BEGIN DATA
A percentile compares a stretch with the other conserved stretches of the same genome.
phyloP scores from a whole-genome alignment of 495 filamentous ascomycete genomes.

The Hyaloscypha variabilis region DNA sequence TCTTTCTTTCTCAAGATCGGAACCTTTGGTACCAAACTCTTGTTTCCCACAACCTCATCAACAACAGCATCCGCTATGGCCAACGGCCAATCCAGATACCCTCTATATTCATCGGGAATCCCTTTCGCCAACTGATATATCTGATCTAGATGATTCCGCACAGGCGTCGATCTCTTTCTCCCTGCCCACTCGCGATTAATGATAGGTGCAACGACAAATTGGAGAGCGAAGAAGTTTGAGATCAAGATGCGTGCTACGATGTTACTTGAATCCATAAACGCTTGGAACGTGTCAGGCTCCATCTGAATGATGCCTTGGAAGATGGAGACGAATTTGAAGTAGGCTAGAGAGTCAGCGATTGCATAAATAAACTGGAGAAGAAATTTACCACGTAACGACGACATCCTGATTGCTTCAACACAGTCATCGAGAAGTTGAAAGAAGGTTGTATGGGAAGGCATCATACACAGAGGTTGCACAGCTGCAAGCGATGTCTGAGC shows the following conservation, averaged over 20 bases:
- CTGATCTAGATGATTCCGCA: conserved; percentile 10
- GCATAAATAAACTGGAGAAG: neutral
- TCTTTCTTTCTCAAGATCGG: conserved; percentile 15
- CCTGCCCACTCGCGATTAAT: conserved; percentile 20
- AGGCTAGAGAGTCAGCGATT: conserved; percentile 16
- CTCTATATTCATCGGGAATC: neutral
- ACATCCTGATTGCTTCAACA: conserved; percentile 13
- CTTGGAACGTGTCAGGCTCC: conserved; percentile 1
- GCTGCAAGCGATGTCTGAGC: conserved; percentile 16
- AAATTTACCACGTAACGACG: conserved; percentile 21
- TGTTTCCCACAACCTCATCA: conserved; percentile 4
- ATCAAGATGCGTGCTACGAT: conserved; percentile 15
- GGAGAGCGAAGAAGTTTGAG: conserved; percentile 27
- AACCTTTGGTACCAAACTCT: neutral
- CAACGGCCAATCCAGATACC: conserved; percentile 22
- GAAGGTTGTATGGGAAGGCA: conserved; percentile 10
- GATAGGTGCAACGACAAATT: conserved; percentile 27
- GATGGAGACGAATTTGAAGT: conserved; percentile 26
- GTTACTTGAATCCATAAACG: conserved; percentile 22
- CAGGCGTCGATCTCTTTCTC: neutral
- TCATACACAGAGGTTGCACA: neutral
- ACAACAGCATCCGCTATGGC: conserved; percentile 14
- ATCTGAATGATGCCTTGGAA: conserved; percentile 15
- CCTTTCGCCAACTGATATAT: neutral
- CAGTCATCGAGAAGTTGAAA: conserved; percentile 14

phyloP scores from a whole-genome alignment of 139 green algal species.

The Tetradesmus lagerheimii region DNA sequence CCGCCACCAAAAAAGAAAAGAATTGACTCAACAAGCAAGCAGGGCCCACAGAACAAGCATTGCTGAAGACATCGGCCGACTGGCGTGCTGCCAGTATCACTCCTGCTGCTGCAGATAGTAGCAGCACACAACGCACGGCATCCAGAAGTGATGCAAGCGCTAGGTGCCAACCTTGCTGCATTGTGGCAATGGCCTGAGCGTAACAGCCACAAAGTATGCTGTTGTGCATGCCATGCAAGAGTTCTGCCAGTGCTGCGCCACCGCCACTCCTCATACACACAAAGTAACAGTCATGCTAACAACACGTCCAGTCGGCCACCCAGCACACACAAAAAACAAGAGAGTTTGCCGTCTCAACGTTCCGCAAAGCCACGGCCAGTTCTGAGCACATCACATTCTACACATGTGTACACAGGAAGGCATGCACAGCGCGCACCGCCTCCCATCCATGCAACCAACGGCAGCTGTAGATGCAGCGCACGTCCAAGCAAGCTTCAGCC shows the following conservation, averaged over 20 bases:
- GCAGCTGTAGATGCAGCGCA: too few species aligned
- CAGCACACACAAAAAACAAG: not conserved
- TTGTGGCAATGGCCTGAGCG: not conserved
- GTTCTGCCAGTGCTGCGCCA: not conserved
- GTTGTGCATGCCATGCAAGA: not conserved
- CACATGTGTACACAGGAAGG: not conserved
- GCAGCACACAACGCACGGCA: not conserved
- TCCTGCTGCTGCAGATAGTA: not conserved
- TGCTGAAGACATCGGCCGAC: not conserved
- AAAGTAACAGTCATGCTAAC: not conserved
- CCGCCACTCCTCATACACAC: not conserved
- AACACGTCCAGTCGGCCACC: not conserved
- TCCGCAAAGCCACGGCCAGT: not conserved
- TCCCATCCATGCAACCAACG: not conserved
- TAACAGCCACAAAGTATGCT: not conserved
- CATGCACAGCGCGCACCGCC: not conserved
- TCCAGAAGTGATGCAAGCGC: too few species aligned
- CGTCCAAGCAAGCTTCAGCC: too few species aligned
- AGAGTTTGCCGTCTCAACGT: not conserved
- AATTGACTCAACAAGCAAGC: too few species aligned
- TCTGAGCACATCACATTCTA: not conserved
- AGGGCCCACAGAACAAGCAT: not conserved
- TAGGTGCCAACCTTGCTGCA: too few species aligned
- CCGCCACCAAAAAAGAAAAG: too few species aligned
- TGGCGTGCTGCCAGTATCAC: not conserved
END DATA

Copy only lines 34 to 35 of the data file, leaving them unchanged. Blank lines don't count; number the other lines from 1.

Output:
- GTTCTGCCAGTGCTGCGCCA: not conserved
- GTTGTGCATGCCATGCAAGA: not conserved